All English councils bar one are confident in their ability to deliver the Care Act on its implementation next Wednesday (1 April) but over a quarter fear they lack the money to do so.
That was the message from the final stocktake of readiness of all councils published by the Local Government Association on the eve of the implementation of the act’s measures to reform care and support.
Conducted in January and February, the stocktake was answered by all 152 councils in England, all but one of whom assessed themselves as very or fairly confident to deliver the reforms coming into force next week.
Changes coming into force next week include a new assessment and care planning framework for service users, underpinned by national eligibility criteria, a lowered threshold for an assessment for carers and, for the first time, an entitlement to support for eligible carers.
Three-quarters of authorities said they were on track to deliver the reforms the April 2015 reforms and a quarter said they were slightly behind track. However, 28% said they were not very (21%) or not at all (7%) confident that they had sufficient funding in their budgets to implement the same reforms. Just 3% said they were very confident that they had sufficient funding.
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These fears were related to concerns about the potential demand for assessments and support from carers. Ninety per cent of councils mentioned uncertainty over the additional demand from carers as an area of risk for implementation.
The stocktake also revealed issues about whether local authorities would have required services in place by 1 April. Eleven per cent of councils said their universal information and advice service – a requirement under section 4 of the act – would not be in place by April. In addition, 12% said they would not have commissioned appropriate levels of local advocacy services to meet the new duty to provide independent advocacy by next month.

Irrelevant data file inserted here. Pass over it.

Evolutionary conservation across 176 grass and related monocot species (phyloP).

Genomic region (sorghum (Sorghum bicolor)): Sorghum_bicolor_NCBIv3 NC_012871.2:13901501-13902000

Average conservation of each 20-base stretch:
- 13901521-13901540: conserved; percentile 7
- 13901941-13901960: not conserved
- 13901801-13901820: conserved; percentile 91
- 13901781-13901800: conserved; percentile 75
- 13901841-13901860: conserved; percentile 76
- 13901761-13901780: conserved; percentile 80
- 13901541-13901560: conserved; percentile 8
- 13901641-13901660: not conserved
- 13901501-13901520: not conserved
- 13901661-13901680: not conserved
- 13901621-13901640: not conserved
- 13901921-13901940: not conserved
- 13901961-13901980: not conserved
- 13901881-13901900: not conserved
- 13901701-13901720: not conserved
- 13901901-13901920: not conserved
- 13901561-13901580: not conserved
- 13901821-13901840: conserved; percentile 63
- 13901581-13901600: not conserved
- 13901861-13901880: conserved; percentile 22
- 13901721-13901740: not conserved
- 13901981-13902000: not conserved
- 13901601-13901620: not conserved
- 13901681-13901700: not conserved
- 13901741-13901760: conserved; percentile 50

Final parliamentary hurdle cleared
Meanwhile, the final parliamentary hurdle for implementing the act has been cleared after the Houses of Commons and Lords both approved a statutory instrument to replace the current suite of community care legislation with the Care Act in England. The Care Act 2014 and Children and Families Act 2014 (Consequential Amendments) Order 2015 allows for the existing law to remain in force in Wales until the Social Services and Wellbeing (Wales) Act 2014 comes into force in April 2016.
Now the consequential amendments order has been passed, the government will publish two further orders to finalise the implementation of the act.
- The Care Act 2014 (Transitional Provision) Order 2015, which will allow existing legislation to remain in force for current service users in certain cases;
- The Care Act (Commencement No 4) Order 2015, which will formally bring the Care Act’s adult social care reforms into force.
Criticism over late publication
Neither of these require parliamentary approval. However, in yesterday’s Commons debate on the consequential amendments order, Labour shadow health minister Jamie Reed raised concerns over the fact that the final statutory instruments were being published in the week before the act’s implementation.
He said: “Lack of certainty about the detail of the transitional arrangements a mere week before part 1 of the Care Act is implemented will do little to ease its implementation and mitigate local authorities’ concerns about their preparedness and capacity to manage the new system, especially in light of the massive cuts to their budgets.”
However, in response, care minister Norman Lamb said that the transitional order merely formalised arrangements for transition from old to new legislation that were set out last October.
He also pointed to the stocktake results showing councils’ overall readiness to implement the act, and said that the Department of Health had worked in partnership with local authorities to implement the legislation through a joint office with the LGA and Association of Directors of Adult Social Services.